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Somalia’s taboo-breaking first woman foreign minister

By Bashir Goth - posted Monday, 12 November 2012

No matter what one thinks, or in what color one tries to see the appointment of Fawzia Yusuf Haji Adam as the first woman Deputy Prime Minister and Foreign Minister of Somalia it is the historical significance of a woman reaching this far in tribal-based Muslim society, where women are seen only as an appendage if not indeed a property to their menfolk, that should not escape any conscientious person’s attention.

Given the suffering and humiliation that Somali women went through over the last 20 years despite being the pillars that sustain the existence of the Somali people, both inside the country and the Diaspora, what better image is there to see than an educated and refined woman being the face of Somalia to the outside world?

What better answer to Al-Shabab who couldn’t see women as anything more than a body to be shrouded and hidden away in dark houses? What better answer to the Arab world where women despite spearheading the Arab Spring are being pushed to live in the 7th century by religious fanatic who themselves aren’t shy to indulge in the 21st century luxuries including smart phones and who spread their reactionary ideologies through modern social media? What better PR for the Islah-led government of President Hassan Sheikh Mahmoud; what a better bridge to use to bring Somaliland to the fold than a woman who does not only hail from Somaliland but also contributed more than anyone else to making a better future for the youth there and whose own children hail from Mogadishu, a symbol of unity through her own life like numerous other Somali women?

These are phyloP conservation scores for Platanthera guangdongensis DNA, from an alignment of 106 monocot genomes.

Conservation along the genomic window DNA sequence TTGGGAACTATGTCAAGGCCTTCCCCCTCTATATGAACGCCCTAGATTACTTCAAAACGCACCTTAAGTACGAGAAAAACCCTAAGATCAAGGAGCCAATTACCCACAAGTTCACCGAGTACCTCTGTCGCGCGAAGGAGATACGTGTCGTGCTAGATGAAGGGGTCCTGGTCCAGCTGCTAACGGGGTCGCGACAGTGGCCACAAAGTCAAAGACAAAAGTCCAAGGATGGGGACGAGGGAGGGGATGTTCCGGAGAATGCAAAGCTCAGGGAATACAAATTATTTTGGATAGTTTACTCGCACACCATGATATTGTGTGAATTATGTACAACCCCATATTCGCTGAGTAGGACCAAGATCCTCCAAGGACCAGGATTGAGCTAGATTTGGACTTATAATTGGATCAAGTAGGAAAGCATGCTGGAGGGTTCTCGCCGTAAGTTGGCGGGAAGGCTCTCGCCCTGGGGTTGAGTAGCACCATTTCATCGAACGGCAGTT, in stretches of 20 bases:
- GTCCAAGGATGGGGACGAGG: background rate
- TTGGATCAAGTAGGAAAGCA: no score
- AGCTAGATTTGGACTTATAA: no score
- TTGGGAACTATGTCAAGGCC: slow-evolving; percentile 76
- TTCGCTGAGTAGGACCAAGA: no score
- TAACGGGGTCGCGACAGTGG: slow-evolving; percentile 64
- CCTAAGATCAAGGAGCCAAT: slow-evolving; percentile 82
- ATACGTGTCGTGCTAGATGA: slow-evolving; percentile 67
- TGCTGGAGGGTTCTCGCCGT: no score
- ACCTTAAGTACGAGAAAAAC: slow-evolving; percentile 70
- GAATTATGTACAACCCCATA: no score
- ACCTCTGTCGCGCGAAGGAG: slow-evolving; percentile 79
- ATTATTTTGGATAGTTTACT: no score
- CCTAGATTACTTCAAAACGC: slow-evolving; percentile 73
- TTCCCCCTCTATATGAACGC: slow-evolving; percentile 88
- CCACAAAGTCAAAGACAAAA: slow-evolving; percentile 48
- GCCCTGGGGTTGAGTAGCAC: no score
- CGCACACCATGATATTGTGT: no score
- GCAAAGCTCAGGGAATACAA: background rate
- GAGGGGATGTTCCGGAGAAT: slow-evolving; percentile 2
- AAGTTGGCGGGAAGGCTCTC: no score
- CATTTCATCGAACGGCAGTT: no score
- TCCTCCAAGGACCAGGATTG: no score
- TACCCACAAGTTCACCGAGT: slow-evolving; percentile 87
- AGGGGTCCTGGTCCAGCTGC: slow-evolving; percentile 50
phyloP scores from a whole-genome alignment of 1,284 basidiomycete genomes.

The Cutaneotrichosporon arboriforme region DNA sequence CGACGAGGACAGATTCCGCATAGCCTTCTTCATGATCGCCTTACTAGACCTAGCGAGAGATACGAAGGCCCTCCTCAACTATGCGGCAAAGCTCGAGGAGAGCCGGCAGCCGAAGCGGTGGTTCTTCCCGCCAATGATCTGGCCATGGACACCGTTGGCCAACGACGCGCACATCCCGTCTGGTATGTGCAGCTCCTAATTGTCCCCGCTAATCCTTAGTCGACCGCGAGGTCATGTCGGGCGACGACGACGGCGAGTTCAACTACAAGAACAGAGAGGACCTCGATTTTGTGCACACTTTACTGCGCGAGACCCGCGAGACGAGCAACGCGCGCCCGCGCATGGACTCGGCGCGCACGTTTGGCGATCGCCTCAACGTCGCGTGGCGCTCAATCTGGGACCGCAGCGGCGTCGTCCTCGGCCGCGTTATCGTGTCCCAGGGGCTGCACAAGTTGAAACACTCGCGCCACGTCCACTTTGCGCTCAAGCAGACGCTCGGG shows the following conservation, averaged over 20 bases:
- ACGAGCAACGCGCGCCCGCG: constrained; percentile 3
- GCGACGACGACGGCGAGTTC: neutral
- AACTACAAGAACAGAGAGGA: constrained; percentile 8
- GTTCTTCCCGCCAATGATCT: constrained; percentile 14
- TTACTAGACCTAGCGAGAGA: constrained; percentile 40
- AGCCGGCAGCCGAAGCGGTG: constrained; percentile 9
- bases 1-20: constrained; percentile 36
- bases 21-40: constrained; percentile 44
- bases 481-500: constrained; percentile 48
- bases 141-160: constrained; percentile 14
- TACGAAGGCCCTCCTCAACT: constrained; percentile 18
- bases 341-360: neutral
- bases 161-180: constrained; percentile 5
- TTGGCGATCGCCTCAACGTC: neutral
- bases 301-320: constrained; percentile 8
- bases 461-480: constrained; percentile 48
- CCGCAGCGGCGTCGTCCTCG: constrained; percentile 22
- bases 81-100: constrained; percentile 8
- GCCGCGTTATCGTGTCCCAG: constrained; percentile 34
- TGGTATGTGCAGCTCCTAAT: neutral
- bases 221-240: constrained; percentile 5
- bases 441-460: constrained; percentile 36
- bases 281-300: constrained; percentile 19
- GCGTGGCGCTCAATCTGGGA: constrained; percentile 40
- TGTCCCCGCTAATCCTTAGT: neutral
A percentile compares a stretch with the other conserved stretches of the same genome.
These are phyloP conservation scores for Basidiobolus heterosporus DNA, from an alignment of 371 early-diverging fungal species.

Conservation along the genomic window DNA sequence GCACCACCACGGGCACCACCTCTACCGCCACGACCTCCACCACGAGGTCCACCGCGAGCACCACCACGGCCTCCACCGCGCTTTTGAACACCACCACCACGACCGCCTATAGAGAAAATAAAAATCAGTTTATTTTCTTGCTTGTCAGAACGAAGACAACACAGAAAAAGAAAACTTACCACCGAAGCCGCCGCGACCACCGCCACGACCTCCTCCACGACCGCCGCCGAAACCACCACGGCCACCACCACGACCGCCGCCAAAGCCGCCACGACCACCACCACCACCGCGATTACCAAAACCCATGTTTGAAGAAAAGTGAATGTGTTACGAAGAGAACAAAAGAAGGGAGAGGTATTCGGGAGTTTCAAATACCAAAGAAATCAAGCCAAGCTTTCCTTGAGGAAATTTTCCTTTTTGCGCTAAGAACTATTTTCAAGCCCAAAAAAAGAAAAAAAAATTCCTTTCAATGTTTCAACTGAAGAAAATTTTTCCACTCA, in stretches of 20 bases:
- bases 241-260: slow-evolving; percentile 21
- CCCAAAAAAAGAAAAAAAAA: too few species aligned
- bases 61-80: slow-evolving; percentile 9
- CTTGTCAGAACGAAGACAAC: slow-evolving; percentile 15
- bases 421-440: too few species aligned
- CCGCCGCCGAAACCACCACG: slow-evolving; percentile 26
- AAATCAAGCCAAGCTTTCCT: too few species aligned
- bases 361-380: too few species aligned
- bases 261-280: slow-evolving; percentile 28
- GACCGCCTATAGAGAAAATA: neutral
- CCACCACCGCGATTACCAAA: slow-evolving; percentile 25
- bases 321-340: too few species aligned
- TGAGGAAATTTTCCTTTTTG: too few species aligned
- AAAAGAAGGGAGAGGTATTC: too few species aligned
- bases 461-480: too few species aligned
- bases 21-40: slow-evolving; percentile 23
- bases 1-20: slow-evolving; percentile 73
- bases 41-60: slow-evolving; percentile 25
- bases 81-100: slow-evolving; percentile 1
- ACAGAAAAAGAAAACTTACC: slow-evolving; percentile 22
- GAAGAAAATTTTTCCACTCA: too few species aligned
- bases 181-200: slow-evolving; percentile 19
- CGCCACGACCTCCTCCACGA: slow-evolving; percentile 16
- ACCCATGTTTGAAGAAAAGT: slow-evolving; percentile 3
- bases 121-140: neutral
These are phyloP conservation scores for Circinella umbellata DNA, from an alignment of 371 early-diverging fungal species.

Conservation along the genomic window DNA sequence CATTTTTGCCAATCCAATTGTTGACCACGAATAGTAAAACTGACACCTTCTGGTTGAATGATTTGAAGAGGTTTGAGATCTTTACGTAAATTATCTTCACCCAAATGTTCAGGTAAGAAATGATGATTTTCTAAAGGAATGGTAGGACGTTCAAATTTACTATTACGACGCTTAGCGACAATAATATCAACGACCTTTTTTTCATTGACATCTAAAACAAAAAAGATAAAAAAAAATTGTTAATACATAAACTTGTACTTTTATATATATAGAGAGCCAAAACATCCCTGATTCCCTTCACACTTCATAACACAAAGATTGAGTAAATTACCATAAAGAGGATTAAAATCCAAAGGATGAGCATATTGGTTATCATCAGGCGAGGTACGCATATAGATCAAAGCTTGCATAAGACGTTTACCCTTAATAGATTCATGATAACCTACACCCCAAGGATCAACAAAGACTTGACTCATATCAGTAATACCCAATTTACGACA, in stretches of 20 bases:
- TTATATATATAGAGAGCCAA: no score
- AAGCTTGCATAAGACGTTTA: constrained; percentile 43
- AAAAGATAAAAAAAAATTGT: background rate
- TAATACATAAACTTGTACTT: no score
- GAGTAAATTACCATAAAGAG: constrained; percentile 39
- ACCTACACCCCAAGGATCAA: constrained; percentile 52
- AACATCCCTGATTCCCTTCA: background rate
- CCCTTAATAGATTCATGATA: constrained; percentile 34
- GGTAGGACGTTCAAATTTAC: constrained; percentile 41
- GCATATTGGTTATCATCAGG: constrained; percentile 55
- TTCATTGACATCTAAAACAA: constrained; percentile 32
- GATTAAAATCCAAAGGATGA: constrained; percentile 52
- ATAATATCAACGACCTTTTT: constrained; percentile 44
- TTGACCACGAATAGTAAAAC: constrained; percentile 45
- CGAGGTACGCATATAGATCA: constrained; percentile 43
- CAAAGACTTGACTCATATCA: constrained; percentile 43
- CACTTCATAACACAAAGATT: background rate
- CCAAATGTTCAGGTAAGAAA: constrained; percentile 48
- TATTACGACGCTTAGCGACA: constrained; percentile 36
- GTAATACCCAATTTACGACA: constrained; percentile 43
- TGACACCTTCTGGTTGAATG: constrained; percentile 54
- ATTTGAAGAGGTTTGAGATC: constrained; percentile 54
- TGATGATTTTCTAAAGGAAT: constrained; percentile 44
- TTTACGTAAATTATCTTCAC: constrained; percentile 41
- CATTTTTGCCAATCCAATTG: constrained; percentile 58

I congratulate Fawzia Yusuf Haji Adam for winning such a historic achievement for Somali women. I say winning, because Fawzia has indeed waged a long and persistent struggle to prove that Somali women can take a leadership position by their own merit and not through charity quotas.

I don’t know Fawzia, have never met her and never even spoken to her, but I have followed her mammoth efforts and initiatives for community development and her political ambition over a number of years.

Fawzia first attracted my attention when she initiated the founding of the University of Hargeisa in the late 1990s. I remember how she strove relentlessly to make the university a reality which she did. She again came onto my radar in 2008 with the launching of RAADTV, another great project through which she tried to give a different perspective to the Somali issue other than the hackneyed failed-state-war-ridden-bowl-holding-refugee-camp-squatters-stereotype image pushed by the international media.

In her vigorous and persistent endeavor not to leave only men to the leadership landscape, Fawzia again made a comeback in late 2011 when she created the Nabad, Dimoqraadiyad iyo Barwaaqo (NDB) (Peace, Democracy and Prosperity Party) in Somaliland with the long term objective of competing for Somaliland’s presidency. It was the first time in the history of the Somali people that a woman had shown the audacity to create and lead a political party in a society that frowns on women in positions of leadership.

Although Fawzia’s NDB party did well in the primaries and the communities had come out in full support to the rallies she held in the various regions of the country and she fulfilled all the required conditions, the Silanyo government of Somaliland has declared Fawzia’s party unqualified to be registered as an official party. Knowing that she was targeted for being a woman, Fawzia refused to go down without a fight. She organized a peaceful protest in Hargeisa where hundreds of people came out to back her cause. However, the Silanyo government did not hesitate to arrest her and keep her in detention until her supporters were disbanded.  Earlier, the government also aborted Fawzia’s attempt to become the chairperson of the Board of Hargeisa University, an institution that she was instrumental in establishing it.